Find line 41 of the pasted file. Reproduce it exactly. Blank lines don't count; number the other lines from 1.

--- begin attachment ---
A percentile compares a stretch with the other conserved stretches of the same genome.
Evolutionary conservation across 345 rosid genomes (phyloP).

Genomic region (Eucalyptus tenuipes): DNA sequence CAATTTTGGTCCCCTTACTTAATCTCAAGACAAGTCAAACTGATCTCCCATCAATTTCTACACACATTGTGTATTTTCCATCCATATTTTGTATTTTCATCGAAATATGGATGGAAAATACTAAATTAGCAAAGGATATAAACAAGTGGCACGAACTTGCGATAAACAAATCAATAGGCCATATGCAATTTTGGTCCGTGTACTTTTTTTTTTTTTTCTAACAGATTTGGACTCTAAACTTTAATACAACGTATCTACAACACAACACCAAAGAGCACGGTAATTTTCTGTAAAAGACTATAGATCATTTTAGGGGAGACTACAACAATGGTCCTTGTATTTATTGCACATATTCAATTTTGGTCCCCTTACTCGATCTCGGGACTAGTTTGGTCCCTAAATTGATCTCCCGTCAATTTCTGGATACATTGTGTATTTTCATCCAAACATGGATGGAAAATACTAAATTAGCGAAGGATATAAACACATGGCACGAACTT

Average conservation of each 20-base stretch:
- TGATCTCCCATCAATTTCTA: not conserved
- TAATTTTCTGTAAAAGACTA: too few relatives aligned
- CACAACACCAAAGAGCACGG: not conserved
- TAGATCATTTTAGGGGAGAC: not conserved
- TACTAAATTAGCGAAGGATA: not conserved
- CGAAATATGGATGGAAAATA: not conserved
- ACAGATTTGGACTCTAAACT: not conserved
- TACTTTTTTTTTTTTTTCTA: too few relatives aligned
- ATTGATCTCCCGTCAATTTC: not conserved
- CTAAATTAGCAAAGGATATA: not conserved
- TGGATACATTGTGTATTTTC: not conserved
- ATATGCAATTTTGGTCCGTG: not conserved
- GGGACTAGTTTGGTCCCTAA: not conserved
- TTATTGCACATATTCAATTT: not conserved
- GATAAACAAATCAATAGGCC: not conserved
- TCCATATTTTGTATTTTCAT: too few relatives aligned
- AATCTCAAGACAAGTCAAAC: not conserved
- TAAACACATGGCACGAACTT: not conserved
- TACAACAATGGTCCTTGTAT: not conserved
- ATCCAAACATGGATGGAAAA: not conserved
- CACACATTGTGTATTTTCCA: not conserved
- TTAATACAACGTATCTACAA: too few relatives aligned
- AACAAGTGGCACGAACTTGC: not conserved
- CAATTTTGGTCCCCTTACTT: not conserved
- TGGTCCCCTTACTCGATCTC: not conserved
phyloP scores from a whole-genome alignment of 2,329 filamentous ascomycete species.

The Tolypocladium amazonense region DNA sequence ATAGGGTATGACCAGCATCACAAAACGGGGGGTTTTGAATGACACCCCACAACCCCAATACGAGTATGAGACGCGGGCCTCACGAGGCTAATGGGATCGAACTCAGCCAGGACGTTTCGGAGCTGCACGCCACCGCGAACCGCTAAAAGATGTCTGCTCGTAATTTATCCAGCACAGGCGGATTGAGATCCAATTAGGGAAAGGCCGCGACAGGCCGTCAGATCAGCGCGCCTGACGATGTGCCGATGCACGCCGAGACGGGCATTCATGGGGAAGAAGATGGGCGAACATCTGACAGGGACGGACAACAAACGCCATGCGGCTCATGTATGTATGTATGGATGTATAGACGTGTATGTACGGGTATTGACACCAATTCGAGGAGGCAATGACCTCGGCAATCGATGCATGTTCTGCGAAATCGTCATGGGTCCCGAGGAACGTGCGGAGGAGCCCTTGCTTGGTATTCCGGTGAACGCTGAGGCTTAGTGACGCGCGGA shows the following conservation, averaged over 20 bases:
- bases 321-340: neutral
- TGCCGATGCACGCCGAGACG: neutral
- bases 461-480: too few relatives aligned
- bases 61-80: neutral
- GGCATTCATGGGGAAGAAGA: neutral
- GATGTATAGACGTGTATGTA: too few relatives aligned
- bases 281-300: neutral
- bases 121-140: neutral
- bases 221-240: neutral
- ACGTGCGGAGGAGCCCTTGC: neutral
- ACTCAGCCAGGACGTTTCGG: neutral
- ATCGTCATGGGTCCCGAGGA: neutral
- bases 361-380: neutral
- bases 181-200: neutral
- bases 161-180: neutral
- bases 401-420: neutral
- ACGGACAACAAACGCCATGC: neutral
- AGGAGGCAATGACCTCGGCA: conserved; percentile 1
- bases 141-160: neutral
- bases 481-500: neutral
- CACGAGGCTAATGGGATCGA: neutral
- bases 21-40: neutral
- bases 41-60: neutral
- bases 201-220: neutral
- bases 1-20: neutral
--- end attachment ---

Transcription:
- ACGTGCGGAGGAGCCCTTGC: neutral